It was late in the spring of 2011 when I found myself on the banks of the Jordan River, discussing dance with an Israeli friend of mine, with whom I had shared a stage in Atlanta, GA. The new environment, the reconnection, and the gentle vigor of the words flowed as effortlessly as the river itself. Marked with a bit of sadness, that moment encapsulated my Tel Aviv dance experience, which was coming to a close. It was my intention to be submerged in a dance community that shouted boldly and succinctly from across an ocean, which I did. I did this for five weeks, met open arms, and have been changed forever.
My fascination with Israeli modern dance crept up on me. It was a performance of Deca Dance by the New York based company, Cedar Lake, which drew my attention to Israel, namely to Ohad Naharin. Prior, my wife had seen Naharin’s Mamootot, and though I had no first-hand experience of the work, her words were vivid, and I sat transfixed listening to the account she had given of Batsheva’s performance in Brooklyn. With the wonders of YouTube, I found that the images that presented themselves on my screen were varied, distinct, chilling, and captivating. I fell into an abyss of curiosity, admiration, and overwhelming addiction to what I was seeing. Modern dance, to me, had been reinvented. Rather it returned to what I believe its original intention was: communication.
The people I encountered on a daily basis, either through Iris Erez’s classes, Gaga classes, or contact workshops seemed to be fundamentally driven by the need/desire/want to communicate.; to share an experience in all its open-ended glory, in all its universality. The artists’ experience became my experience, and within each class I found myself being asked to show what I was feeling, reveal what I was sensing, and to not be shy. If ever a phrase resonated with profound impact, it would be that one. Don’t be shy. It was my mantra in Tel Aviv and was affirmed with each new acquaintance and friend asking me to do the same. There was a liberation of the dancer I had tucked away, and a re-introduction to the self. All through movement; all through communication.
Countless articles have been written on the power of Gaga and while I found my sentiments echoed those of other enthusiasts, what was not as easy to discover was what Israelis thought of their own adaptations of modern dance. Many friends I made in Tel Aviv seemed genuinely shocked that I would choose Israel to focus my attention on dance. Many were awestruck that Israel was creating a frenzy in the United States, and all smiled politely with a sense of humility that is rare. I witnessed that there was no shyness on stage, no apologetic movement, no need to move away from movement. Movement was the vehicle, and while many dance-makers in the U.S. seem to use movement as a decoration for text, Israelis use movement to take the place of words that could never be as powerful as an honest gesture, a sincere dance.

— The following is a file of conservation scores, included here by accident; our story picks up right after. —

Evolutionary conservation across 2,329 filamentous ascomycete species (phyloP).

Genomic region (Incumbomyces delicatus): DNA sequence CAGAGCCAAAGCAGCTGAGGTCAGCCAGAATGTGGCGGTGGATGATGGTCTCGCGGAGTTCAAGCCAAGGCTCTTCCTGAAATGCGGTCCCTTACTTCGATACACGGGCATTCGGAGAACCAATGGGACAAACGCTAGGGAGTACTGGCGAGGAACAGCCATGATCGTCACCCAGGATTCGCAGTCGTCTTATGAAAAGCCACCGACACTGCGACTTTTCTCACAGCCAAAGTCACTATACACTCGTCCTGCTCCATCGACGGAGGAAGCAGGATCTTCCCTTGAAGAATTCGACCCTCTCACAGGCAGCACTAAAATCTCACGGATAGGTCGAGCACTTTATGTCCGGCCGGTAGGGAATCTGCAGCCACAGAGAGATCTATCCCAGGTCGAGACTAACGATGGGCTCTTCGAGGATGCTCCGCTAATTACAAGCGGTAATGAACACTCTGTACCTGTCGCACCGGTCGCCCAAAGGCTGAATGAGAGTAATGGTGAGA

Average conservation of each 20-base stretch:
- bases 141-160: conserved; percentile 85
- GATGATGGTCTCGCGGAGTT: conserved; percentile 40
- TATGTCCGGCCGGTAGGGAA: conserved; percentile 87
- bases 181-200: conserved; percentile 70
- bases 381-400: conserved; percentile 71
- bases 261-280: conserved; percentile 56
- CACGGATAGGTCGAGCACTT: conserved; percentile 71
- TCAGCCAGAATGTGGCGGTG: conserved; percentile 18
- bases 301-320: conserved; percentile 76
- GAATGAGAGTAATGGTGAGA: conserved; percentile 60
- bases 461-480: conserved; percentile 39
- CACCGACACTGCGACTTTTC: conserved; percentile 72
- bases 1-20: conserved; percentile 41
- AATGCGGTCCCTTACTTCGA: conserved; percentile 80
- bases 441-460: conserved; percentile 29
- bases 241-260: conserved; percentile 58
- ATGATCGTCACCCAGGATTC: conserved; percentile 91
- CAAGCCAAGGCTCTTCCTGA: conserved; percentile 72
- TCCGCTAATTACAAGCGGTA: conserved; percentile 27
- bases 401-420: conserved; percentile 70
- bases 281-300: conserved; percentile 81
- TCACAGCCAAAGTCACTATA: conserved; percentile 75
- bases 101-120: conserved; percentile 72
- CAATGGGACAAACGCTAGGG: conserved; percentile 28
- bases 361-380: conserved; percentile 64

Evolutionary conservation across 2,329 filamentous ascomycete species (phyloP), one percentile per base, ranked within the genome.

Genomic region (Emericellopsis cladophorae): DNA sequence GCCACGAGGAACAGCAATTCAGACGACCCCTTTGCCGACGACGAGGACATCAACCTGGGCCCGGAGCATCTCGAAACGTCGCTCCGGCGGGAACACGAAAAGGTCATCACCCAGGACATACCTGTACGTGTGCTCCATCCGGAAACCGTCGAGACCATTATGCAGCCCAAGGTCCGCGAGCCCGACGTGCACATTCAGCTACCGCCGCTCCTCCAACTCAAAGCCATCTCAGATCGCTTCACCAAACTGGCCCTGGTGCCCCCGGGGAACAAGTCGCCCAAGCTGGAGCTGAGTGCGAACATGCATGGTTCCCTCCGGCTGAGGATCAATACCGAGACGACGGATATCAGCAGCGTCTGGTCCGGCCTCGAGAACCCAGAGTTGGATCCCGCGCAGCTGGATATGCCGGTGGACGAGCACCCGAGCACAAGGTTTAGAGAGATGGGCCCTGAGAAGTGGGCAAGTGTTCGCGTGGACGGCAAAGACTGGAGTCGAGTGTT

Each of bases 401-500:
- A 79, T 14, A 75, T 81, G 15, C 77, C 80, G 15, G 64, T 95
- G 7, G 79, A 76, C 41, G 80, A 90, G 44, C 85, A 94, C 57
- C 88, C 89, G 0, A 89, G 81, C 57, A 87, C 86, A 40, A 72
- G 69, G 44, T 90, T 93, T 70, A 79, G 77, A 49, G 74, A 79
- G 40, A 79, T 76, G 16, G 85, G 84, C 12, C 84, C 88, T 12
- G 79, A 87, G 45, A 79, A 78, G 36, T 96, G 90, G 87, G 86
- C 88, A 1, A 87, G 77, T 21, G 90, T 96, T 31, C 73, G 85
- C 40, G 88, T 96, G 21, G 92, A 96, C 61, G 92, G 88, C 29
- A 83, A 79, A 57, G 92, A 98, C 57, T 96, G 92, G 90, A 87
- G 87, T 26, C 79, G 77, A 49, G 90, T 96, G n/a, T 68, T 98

Within the countless performances I took in while in Tel Aviv, from Batsheva, to Yasmeen Godder, to Yossi Berg and Oded Graf, to KCDC, to Iris Erez, and many, many others, I saw no need to qualify, no need to have all the answers and certainly no shyness. I marveled at the thoughtfulness of the work, the remarkable skill of the dancers (be they released, Gaga-ed, or other;) and the undeniable connection to the audience. The communications, the exchanges, were worth more than gold. I felt like part of the experience and at the same time, was a spectator. I loved not having all the answers and being invited to make my own answers to the mysterious questions being asked on stage. The open-ended communication and dancer-to-audience dialogue continued long after the curtain closed.
The landscape of dance in Israel is broad and rich and lives in a culture that must continuously endure threats and instability. Thankfully, beauty hasn’t suffered. The warmth of those offering their homes, the generosity of the teachers, the inclination towards communication, and the pretention-free, forward-thinking artists I encountered, never allowed complacency to enter their studios, their dances, their lives. I recognized that what some might perceive as forward momentum is actually a by-product of the way life is led in Israel. There is continuous celebration; there is reverence for the past. Tel Aviv moves forward by stating its presence, by boldly commanding an art form through the form. Dances in Israel really dance. They speak louder than words and rely upon movement to tell a story. Actors act, painters paint, and in Israel, choreographers choreograph, and dancers dance. They move with the impetus of sublime images, they create with an awareness of those who will watch, and they unknowingly made me feel like a citizen of a community that communicates.
George Staib’s Name Day. Photograph by Dustin Chambers.
George Staib, through the generosity of Emory University, spent five weeks in Tel Aviv studying Gaga and being an enthusiastic audience member at Suzanne Dellal. He is the artistic director of Staibdance and is a dance teacher at Emory University, in Atlanta, GA. He looks forward to a return visit to Tel Aviv in June, 2012.